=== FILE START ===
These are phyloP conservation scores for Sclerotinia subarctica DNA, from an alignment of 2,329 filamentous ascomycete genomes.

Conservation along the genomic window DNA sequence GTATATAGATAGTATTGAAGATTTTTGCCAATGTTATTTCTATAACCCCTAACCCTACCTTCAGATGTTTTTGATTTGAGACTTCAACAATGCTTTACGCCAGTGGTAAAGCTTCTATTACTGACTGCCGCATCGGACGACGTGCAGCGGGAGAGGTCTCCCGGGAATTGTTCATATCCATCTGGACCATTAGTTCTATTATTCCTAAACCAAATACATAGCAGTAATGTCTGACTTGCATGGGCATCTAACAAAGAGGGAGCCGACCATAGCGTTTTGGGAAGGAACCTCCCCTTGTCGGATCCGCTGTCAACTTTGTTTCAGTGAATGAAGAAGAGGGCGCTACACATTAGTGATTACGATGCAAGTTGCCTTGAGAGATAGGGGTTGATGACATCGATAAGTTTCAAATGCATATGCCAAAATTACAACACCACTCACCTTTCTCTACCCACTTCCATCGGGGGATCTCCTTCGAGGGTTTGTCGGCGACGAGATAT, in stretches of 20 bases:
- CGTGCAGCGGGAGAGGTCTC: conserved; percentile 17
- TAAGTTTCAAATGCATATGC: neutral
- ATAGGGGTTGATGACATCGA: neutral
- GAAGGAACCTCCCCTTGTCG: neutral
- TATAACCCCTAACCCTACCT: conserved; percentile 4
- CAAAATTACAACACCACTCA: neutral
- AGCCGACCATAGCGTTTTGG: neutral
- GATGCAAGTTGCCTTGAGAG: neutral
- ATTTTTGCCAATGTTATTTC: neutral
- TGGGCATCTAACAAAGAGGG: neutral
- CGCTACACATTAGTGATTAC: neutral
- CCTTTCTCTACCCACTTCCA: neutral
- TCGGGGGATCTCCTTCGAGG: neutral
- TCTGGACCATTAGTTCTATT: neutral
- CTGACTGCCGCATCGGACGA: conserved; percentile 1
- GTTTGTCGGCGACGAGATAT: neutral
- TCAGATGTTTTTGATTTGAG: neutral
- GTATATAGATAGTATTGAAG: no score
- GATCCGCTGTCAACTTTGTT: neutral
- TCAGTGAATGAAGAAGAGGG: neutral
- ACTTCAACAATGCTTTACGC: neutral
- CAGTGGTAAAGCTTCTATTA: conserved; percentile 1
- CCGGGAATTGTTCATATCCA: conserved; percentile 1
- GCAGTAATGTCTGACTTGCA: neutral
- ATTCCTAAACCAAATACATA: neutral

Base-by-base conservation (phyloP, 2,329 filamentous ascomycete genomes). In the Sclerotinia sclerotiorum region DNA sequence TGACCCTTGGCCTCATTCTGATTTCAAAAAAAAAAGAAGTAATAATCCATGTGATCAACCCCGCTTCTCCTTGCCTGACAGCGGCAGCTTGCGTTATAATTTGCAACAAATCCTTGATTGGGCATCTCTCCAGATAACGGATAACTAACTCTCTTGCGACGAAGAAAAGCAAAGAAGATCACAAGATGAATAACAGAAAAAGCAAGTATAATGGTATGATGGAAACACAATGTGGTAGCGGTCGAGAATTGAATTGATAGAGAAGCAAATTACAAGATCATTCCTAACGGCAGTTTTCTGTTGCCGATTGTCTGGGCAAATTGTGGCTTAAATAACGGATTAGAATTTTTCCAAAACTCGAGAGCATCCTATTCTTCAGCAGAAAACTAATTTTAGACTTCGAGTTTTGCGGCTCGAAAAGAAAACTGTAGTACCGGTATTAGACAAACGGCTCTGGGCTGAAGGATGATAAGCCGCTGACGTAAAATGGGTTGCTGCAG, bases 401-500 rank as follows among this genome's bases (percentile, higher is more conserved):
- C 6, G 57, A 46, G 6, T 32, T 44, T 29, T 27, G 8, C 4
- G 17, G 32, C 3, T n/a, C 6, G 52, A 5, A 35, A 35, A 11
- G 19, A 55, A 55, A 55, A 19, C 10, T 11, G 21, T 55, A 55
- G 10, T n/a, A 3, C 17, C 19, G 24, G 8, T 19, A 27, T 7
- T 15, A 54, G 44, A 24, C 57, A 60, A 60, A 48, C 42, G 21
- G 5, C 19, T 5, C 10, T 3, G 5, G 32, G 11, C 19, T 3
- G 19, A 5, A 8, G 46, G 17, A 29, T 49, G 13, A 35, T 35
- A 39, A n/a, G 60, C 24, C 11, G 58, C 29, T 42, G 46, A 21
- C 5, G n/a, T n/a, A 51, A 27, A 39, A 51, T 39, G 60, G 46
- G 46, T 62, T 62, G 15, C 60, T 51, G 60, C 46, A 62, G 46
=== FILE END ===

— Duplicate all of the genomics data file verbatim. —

These are phyloP conservation scores for Sclerotinia subarctica DNA, from an alignment of 2,329 filamentous ascomycete genomes.

Conservation along the genomic window DNA sequence GTATATAGATAGTATTGAAGATTTTTGCCAATGTTATTTCTATAACCCCTAACCCTACCTTCAGATGTTTTTGATTTGAGACTTCAACAATGCTTTACGCCAGTGGTAAAGCTTCTATTACTGACTGCCGCATCGGACGACGTGCAGCGGGAGAGGTCTCCCGGGAATTGTTCATATCCATCTGGACCATTAGTTCTATTATTCCTAAACCAAATACATAGCAGTAATGTCTGACTTGCATGGGCATCTAACAAAGAGGGAGCCGACCATAGCGTTTTGGGAAGGAACCTCCCCTTGTCGGATCCGCTGTCAACTTTGTTTCAGTGAATGAAGAAGAGGGCGCTACACATTAGTGATTACGATGCAAGTTGCCTTGAGAGATAGGGGTTGATGACATCGATAAGTTTCAAATGCATATGCCAAAATTACAACACCACTCACCTTTCTCTACCCACTTCCATCGGGGGATCTCCTTCGAGGGTTTGTCGGCGACGAGATAT, in stretches of 20 bases:
- CGTGCAGCGGGAGAGGTCTC: conserved; percentile 17
- TAAGTTTCAAATGCATATGC: neutral
- ATAGGGGTTGATGACATCGA: neutral
- GAAGGAACCTCCCCTTGTCG: neutral
- TATAACCCCTAACCCTACCT: conserved; percentile 4
- CAAAATTACAACACCACTCA: neutral
- AGCCGACCATAGCGTTTTGG: neutral
- GATGCAAGTTGCCTTGAGAG: neutral
- ATTTTTGCCAATGTTATTTC: neutral
- TGGGCATCTAACAAAGAGGG: neutral
- CGCTACACATTAGTGATTAC: neutral
- CCTTTCTCTACCCACTTCCA: neutral
- TCGGGGGATCTCCTTCGAGG: neutral
- TCTGGACCATTAGTTCTATT: neutral
- CTGACTGCCGCATCGGACGA: conserved; percentile 1
- GTTTGTCGGCGACGAGATAT: neutral
- TCAGATGTTTTTGATTTGAG: neutral
- GTATATAGATAGTATTGAAG: no score
- GATCCGCTGTCAACTTTGTT: neutral
- TCAGTGAATGAAGAAGAGGG: neutral
- ACTTCAACAATGCTTTACGC: neutral
- CAGTGGTAAAGCTTCTATTA: conserved; percentile 1
- CCGGGAATTGTTCATATCCA: conserved; percentile 1
- GCAGTAATGTCTGACTTGCA: neutral
- ATTCCTAAACCAAATACATA: neutral

Base-by-base conservation (phyloP, 2,329 filamentous ascomycete genomes). In the Sclerotinia sclerotiorum region DNA sequence TGACCCTTGGCCTCATTCTGATTTCAAAAAAAAAAGAAGTAATAATCCATGTGATCAACCCCGCTTCTCCTTGCCTGACAGCGGCAGCTTGCGTTATAATTTGCAACAAATCCTTGATTGGGCATCTCTCCAGATAACGGATAACTAACTCTCTTGCGACGAAGAAAAGCAAAGAAGATCACAAGATGAATAACAGAAAAAGCAAGTATAATGGTATGATGGAAACACAATGTGGTAGCGGTCGAGAATTGAATTGATAGAGAAGCAAATTACAAGATCATTCCTAACGGCAGTTTTCTGTTGCCGATTGTCTGGGCAAATTGTGGCTTAAATAACGGATTAGAATTTTTCCAAAACTCGAGAGCATCCTATTCTTCAGCAGAAAACTAATTTTAGACTTCGAGTTTTGCGGCTCGAAAAGAAAACTGTAGTACCGGTATTAGACAAACGGCTCTGGGCTGAAGGATGATAAGCCGCTGACGTAAAATGGGTTGCTGCAG, bases 401-500 rank as follows among this genome's bases (percentile, higher is more conserved):
- C 6, G 57, A 46, G 6, T 32, T 44, T 29, T 27, G 8, C 4
- G 17, G 32, C 3, T n/a, C 6, G 52, A 5, A 35, A 35, A 11
- G 19, A 55, A 55, A 55, A 19, C 10, T 11, G 21, T 55, A 55
- G 10, T n/a, A 3, C 17, C 19, G 24, G 8, T 19, A 27, T 7
- T 15, A 54, G 44, A 24, C 57, A 60, A 60, A 48, C 42, G 21
- G 5, C 19, T 5, C 10, T 3, G 5, G 32, G 11, C 19, T 3
- G 19, A 5, A 8, G 46, G 17, A 29, T 49, G 13, A 35, T 35
- A 39, A n/a, G 60, C 24, C 11, G 58, C 29, T 42, G 46, A 21
- C 5, G n/a, T n/a, A 51, A 27, A 39, A 51, T 39, G 60, G 46
- G 46, T 62, T 62, G 15, C 60, T 51, G 60, C 46, A 62, G 46